Are underground lines the answer for preventing power outages?

Joe Lake has owned property on Glen Lake in Leelanau County for decades, but he'll never forget the wrath of the blizzard that hit last March.

There were thousands of residents without power. We were out for seven days here, Lake said.

Again in December, just before the holiday, Mother Nature struck Leelanau County once again.

Well, just before Christmas, same kind of system|heavy, wet snow and high winds snapped the tops of trees and they came down through the power lines, Lake recalled.

Lake decided to contact 7&4 News, asking why power companies don't place more power lines underground.

We took his idea to Consumers Energy, a company with more than 1.6 million customers in the state of Michigan.

Area manager Bob Gluszewski cited two reasons why power companies don't always go underground:

1. It is more expensive

2. It takes longer to restore power to underground lines.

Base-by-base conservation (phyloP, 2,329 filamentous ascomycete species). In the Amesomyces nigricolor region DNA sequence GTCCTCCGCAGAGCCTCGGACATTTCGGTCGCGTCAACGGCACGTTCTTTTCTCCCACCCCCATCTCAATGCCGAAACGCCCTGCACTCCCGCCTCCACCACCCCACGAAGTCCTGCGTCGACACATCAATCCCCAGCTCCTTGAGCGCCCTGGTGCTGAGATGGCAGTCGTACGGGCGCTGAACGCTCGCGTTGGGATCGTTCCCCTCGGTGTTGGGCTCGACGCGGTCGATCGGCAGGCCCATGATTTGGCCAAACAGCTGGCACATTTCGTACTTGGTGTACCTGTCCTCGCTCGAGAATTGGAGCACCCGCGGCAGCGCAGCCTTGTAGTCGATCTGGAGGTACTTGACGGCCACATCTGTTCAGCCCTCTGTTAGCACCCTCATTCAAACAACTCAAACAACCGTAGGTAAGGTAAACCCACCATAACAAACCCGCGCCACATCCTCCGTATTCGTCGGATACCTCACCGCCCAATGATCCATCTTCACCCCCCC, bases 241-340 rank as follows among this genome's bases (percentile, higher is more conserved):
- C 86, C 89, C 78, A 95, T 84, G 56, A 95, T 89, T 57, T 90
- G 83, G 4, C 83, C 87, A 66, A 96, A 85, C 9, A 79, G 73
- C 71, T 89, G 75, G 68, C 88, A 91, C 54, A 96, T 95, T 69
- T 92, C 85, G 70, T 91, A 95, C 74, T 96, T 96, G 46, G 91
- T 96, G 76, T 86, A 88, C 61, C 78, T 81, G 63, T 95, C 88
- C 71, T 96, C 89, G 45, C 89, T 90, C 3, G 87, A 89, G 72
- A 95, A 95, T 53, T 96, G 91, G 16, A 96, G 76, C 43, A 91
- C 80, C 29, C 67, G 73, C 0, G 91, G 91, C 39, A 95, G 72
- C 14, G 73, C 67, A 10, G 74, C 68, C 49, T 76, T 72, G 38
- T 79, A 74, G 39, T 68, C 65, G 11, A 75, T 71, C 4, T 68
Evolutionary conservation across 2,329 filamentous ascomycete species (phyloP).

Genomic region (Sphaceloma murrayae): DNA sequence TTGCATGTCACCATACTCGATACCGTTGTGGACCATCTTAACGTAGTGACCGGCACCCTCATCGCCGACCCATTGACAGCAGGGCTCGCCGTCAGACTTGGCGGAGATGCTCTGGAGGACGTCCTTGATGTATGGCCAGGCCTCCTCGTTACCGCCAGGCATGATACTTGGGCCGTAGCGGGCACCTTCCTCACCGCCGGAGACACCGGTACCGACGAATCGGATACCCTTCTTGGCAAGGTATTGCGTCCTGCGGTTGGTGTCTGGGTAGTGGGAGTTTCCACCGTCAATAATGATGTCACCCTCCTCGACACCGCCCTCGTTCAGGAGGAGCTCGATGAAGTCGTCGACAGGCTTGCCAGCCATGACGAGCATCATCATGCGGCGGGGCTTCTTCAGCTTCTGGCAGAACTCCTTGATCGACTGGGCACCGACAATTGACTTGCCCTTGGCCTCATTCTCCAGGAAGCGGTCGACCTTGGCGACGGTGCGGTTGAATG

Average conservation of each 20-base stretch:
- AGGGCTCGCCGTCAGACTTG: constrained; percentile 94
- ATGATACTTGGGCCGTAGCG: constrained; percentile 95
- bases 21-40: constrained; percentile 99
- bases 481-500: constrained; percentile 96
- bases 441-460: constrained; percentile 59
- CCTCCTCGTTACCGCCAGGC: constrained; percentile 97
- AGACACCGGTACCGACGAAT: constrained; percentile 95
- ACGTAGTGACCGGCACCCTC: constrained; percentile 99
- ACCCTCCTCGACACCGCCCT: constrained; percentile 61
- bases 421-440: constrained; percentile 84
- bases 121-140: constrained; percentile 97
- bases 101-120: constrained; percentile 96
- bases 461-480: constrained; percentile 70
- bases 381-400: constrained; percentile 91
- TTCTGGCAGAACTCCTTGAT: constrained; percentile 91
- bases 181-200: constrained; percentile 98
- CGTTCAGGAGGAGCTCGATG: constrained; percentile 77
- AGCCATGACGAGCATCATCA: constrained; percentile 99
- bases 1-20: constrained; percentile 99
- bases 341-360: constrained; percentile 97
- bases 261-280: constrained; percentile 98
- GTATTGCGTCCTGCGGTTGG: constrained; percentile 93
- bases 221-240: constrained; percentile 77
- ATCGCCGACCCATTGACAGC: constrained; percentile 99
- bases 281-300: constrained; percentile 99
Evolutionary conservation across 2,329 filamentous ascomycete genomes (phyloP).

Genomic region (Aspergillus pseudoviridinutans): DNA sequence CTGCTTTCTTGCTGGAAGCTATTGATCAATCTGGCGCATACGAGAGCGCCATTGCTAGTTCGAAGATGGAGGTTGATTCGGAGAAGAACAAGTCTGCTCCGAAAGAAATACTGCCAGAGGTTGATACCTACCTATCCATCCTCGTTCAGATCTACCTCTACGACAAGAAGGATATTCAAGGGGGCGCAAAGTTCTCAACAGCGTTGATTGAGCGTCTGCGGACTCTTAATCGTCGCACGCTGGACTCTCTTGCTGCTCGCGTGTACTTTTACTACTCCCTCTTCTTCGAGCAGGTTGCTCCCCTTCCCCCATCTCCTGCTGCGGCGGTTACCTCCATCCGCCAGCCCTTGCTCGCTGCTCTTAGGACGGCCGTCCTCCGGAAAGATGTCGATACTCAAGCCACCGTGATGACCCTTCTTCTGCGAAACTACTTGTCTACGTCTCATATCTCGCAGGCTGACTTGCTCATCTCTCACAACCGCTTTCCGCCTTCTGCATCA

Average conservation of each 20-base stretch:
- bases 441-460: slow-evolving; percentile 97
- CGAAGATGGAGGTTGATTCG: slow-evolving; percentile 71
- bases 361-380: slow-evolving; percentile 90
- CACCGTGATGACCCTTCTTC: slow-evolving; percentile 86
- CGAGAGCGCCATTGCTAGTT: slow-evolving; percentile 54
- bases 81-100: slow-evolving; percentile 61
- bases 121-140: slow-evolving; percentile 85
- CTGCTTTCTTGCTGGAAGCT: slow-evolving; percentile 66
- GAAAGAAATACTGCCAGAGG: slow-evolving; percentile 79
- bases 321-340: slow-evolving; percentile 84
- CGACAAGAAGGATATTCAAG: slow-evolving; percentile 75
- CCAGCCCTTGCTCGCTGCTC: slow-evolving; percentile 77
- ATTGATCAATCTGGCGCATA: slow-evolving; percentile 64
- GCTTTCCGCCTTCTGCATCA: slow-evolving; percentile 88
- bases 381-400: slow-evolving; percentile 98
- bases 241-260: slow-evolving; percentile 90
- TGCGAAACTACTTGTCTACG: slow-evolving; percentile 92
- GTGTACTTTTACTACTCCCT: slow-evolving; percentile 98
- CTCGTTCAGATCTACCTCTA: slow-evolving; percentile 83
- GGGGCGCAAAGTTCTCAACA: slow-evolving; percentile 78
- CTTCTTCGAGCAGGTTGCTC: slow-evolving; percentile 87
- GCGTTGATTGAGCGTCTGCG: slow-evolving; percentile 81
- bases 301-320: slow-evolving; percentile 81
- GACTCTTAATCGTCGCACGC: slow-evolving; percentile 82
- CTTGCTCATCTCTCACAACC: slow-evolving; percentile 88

With overhead systems, we can see it if it is a broken line or if it is a broken cross-arm on the pole or whatever...if it TMs underground, again, you have to bring in specialized equipment, and it takes a while to find that. Then once you find the issue it takes much longer to fix, Gluszewski said.

The vast majority of Consumers' power lines are above ground, though larger subdivisions, by state law, are required to have underground lines.

Townships and other local government bodies can request to move lines underground but that costs money.

They would be responsible for paying the additional costs. Not the customers in that area but the governing body that makes the request, said Gluszewski.

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